The State’s health services watchdog is worried that people who have never smoked will start using e-cigarettes as they become more socially acceptable.
The Health Information and Quality Authority (Hiqa) is also concerned that non-smokers who vape will switch to tobacco cigarettes.
Hiqa is the first authority in the EU to examine the cost-effectiveness of e-cigarettes as an intervention to assist people in giving up smoking.
It has advised the Health Minister Simon Harris to await results of ongoing vaping trials before deciding whether to recommend e-cigarettes.
Hiqa found that almost one in three people use e-cigarettes in their attempt to stop smoking, even though there is insufficient evidence to “reliably” show they work.
E-cigarettes are not advocated by the HSE as a means of quitting because of a lack of long-term data on their safety, but it does provide behavioural support to those using e-cigarettes in their attempts to quit.
Hiqa is concerned that the widespread promotion of e-cigarettes by health professionals could have the effect of normalising nicotine consumption, or act as a “gateway” to using tobacco, for new generations of people who never smoked.
There are around 820,000 smokers in Ireland, and half of them make at least one attempt to quit each year. Around €40m is spent every year on helping people to stop smoking.
Hiqa said State investment in interventions to help people quit smoking not only works but is good value for money.
It found that varenicline was the most effective single therapy and recommended it be used alone or with nicotine patches. The prescription-only medicine reduces the urge to smoke and relieves withdrawal symptoms.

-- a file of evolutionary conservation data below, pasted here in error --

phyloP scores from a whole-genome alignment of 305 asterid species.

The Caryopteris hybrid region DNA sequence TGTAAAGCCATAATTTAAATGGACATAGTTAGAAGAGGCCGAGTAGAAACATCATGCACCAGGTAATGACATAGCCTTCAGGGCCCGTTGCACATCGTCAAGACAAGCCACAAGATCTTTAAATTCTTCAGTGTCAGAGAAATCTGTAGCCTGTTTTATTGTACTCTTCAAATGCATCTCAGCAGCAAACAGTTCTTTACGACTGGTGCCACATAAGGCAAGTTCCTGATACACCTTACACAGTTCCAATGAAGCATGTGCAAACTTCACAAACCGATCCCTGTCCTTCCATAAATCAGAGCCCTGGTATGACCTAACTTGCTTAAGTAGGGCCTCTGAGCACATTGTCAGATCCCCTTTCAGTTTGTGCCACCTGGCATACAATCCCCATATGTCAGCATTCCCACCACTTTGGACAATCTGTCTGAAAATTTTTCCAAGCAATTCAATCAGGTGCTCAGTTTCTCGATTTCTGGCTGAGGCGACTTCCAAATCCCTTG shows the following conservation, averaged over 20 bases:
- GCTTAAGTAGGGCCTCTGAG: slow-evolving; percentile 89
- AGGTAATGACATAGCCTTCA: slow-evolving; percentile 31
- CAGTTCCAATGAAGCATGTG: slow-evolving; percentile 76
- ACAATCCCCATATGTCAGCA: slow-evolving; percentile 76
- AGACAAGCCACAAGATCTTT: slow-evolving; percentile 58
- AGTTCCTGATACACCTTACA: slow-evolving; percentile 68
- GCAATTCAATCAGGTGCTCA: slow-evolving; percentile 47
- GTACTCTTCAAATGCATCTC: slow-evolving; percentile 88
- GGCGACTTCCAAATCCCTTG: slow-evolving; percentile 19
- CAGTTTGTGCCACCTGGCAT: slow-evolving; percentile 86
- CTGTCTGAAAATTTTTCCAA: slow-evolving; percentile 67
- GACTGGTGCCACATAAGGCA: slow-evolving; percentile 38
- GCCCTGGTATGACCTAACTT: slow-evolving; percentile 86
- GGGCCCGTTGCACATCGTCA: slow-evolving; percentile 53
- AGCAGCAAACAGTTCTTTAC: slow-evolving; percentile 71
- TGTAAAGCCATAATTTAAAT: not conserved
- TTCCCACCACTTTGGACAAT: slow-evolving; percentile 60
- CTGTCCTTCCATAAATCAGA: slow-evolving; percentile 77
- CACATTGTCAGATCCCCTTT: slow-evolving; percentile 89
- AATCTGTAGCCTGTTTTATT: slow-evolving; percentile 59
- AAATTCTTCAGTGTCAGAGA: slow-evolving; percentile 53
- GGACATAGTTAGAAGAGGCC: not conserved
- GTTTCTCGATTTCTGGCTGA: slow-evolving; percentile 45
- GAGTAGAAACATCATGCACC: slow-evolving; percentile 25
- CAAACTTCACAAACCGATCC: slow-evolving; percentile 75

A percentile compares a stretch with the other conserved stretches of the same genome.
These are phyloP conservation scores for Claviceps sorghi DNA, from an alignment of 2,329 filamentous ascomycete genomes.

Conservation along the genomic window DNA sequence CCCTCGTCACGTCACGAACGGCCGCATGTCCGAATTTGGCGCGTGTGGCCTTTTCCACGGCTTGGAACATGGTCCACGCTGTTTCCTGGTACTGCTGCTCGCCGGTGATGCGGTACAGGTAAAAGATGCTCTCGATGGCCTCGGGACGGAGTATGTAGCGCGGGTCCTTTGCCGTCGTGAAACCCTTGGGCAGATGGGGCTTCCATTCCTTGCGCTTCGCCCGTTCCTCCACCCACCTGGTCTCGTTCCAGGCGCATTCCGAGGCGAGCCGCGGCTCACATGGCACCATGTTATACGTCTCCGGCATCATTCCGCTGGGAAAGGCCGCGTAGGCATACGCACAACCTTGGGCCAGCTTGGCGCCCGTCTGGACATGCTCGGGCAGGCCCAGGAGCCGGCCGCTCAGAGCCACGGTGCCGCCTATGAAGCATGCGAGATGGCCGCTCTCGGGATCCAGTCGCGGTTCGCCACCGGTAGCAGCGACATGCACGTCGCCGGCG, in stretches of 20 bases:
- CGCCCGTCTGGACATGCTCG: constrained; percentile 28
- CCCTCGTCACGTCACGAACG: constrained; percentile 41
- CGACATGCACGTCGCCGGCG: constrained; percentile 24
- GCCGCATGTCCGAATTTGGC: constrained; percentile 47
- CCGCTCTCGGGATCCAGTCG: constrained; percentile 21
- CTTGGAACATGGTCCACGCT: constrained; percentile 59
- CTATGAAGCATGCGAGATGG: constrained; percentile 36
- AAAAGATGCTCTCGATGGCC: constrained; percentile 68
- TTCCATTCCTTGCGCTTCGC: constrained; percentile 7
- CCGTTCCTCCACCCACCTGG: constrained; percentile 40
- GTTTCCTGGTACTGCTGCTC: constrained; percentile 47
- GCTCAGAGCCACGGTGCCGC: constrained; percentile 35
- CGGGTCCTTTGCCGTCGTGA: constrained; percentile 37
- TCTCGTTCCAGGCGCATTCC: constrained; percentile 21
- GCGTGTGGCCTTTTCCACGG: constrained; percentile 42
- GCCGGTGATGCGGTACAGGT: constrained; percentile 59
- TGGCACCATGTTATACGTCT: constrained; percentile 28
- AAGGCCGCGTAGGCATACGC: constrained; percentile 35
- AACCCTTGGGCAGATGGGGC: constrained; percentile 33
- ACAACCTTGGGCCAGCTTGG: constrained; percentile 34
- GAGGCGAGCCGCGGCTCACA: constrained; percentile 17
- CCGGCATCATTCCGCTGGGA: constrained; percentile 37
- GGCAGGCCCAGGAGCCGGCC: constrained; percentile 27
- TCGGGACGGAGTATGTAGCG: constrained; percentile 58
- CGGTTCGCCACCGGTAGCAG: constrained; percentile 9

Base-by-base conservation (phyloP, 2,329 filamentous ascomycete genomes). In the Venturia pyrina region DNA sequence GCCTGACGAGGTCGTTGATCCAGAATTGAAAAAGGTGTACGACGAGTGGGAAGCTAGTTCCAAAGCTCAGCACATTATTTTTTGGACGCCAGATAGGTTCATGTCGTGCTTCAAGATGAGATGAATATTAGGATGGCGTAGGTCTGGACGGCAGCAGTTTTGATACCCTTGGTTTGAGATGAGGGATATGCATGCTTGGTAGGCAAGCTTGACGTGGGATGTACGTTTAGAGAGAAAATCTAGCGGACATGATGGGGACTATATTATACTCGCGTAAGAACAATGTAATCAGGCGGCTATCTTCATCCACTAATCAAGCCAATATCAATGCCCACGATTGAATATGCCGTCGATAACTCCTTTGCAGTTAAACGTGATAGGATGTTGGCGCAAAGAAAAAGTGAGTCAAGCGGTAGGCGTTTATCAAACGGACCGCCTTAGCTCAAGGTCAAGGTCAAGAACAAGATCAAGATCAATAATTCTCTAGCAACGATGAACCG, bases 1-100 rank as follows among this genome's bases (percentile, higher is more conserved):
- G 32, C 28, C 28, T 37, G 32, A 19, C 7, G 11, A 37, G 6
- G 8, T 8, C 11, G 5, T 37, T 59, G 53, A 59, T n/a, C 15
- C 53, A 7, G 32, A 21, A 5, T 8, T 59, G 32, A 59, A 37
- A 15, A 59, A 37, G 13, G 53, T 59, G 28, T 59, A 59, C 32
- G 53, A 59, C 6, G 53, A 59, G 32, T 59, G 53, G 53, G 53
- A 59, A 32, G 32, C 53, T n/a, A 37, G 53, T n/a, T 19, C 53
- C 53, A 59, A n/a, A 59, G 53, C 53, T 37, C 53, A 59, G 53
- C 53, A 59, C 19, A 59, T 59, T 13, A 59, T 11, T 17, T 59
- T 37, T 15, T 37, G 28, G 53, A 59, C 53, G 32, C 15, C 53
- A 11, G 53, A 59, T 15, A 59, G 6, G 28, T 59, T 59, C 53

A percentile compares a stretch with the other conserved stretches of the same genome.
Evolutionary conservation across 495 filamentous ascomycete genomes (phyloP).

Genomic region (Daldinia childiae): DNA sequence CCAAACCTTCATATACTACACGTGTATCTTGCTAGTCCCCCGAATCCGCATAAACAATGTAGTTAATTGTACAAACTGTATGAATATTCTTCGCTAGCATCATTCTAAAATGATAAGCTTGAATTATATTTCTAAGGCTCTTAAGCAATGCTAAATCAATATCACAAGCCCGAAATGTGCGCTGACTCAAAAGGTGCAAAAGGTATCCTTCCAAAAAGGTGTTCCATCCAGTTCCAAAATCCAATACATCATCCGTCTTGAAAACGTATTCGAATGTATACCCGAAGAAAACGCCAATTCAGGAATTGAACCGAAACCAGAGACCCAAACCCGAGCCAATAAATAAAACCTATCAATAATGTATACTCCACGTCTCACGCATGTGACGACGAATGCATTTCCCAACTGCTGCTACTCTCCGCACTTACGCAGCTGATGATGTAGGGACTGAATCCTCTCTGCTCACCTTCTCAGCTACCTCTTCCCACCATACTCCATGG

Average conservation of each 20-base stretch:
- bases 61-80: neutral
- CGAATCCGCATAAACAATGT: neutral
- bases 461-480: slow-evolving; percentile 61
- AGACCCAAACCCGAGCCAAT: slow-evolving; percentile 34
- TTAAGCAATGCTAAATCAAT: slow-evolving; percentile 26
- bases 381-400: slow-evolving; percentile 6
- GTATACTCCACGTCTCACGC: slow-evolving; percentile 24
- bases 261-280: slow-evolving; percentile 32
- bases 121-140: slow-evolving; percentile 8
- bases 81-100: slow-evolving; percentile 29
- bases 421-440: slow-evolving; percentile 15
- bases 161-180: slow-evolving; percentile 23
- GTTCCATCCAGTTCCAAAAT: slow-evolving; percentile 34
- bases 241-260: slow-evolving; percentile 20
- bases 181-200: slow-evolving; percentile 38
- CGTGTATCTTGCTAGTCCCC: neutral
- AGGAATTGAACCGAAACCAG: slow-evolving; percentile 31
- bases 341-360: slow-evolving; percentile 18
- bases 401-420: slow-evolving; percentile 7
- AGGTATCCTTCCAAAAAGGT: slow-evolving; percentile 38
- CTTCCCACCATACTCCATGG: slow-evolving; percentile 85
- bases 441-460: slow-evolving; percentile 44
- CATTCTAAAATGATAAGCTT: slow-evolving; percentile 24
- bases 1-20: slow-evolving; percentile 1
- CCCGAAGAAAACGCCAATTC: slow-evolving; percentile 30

Hiqa’s director of health technology, Dr Máirín Ryan, said using varenicline, together with nicotine replacement therapy, is more than 3.5 times as effective as using no active medication.
However, the combination therapy would add €7m to the annual cost of providing smoking interventions.
The study found that e-cigarettes and using varenicline, either alone or in combination with nicotine replacement therapy, were the most cost-effective strategies.
Hiqa said pregnant women who smoke should be given counselling to help them stop.
Vape Business Ireland said the report points to the “many positives” for the 29% of adult smokers who choose to vape as an alternative to smoking.
The group’s spokesman, Alan Buckley, responded to Hiqa’s concern about vaping being a gateway to smoking.
He said: “The department’s Healthy Ireland survey shows that 99.9% of vapers are ex-smokers, so we remain unclear where this concern comes from as the report does not in itself provide any research or even anecdotal evidence to back this up.”
Minister of state for health promotion Marcella Corcoran Kennedy said they have a responsibility to ensure smokers who want to quit are provided with the best chance of success.
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